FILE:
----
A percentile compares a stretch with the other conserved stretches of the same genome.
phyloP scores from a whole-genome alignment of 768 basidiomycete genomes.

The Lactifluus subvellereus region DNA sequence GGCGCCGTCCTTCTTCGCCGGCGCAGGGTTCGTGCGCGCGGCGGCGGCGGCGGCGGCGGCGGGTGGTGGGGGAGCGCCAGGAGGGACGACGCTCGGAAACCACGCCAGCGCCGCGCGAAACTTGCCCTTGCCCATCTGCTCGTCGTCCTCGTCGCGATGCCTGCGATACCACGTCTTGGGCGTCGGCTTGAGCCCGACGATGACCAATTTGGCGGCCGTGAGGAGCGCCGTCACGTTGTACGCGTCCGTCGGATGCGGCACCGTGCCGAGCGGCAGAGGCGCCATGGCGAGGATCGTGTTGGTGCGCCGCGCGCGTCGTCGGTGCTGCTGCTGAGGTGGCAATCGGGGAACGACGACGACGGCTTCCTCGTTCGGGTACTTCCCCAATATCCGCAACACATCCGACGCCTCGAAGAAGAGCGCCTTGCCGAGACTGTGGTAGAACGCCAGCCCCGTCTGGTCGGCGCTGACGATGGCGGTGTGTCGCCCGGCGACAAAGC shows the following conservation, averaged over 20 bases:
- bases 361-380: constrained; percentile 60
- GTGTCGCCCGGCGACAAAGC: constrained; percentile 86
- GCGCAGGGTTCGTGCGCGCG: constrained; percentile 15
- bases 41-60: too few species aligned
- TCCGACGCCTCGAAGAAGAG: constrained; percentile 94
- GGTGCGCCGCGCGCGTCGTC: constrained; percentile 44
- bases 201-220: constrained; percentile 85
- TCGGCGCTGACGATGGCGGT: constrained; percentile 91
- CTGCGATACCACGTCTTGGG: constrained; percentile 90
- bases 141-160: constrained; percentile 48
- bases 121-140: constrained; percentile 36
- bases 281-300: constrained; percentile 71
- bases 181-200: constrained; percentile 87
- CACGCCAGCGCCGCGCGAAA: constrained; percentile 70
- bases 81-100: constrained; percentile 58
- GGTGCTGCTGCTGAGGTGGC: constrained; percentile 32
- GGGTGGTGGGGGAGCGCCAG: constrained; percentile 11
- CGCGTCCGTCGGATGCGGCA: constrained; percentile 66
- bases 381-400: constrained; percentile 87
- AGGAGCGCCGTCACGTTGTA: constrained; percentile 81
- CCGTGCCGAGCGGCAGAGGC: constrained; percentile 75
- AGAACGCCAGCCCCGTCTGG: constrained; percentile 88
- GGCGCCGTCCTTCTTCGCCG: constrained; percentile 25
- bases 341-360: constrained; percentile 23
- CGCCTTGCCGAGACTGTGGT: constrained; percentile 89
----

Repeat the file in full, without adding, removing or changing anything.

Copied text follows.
A percentile compares a stretch with the other conserved stretches of the same genome.
phyloP scores from a whole-genome alignment of 768 basidiomycete genomes.

The Lactifluus subvellereus region DNA sequence GGCGCCGTCCTTCTTCGCCGGCGCAGGGTTCGTGCGCGCGGCGGCGGCGGCGGCGGCGGCGGGTGGTGGGGGAGCGCCAGGAGGGACGACGCTCGGAAACCACGCCAGCGCCGCGCGAAACTTGCCCTTGCCCATCTGCTCGTCGTCCTCGTCGCGATGCCTGCGATACCACGTCTTGGGCGTCGGCTTGAGCCCGACGATGACCAATTTGGCGGCCGTGAGGAGCGCCGTCACGTTGTACGCGTCCGTCGGATGCGGCACCGTGCCGAGCGGCAGAGGCGCCATGGCGAGGATCGTGTTGGTGCGCCGCGCGCGTCGTCGGTGCTGCTGCTGAGGTGGCAATCGGGGAACGACGACGACGGCTTCCTCGTTCGGGTACTTCCCCAATATCCGCAACACATCCGACGCCTCGAAGAAGAGCGCCTTGCCGAGACTGTGGTAGAACGCCAGCCCCGTCTGGTCGGCGCTGACGATGGCGGTGTGTCGCCCGGCGACAAAGC shows the following conservation, averaged over 20 bases:
- bases 361-380: constrained; percentile 60
- GTGTCGCCCGGCGACAAAGC: constrained; percentile 86
- GCGCAGGGTTCGTGCGCGCG: constrained; percentile 15
- bases 41-60: too few species aligned
- TCCGACGCCTCGAAGAAGAG: constrained; percentile 94
- GGTGCGCCGCGCGCGTCGTC: constrained; percentile 44
- bases 201-220: constrained; percentile 85
- TCGGCGCTGACGATGGCGGT: constrained; percentile 91
- CTGCGATACCACGTCTTGGG: constrained; percentile 90
- bases 141-160: constrained; percentile 48
- bases 121-140: constrained; percentile 36
- bases 281-300: constrained; percentile 71
- bases 181-200: constrained; percentile 87
- CACGCCAGCGCCGCGCGAAA: constrained; percentile 70
- bases 81-100: constrained; percentile 58
- GGTGCTGCTGCTGAGGTGGC: constrained; percentile 32
- GGGTGGTGGGGGAGCGCCAG: constrained; percentile 11
- CGCGTCCGTCGGATGCGGCA: constrained; percentile 66
- bases 381-400: constrained; percentile 87
- AGGAGCGCCGTCACGTTGTA: constrained; percentile 81
- CCGTGCCGAGCGGCAGAGGC: constrained; percentile 75
- AGAACGCCAGCCCCGTCTGG: constrained; percentile 88
- GGCGCCGTCCTTCTTCGCCG: constrained; percentile 25
- bases 341-360: constrained; percentile 23
- CGCCTTGCCGAGACTGTGGT: constrained; percentile 89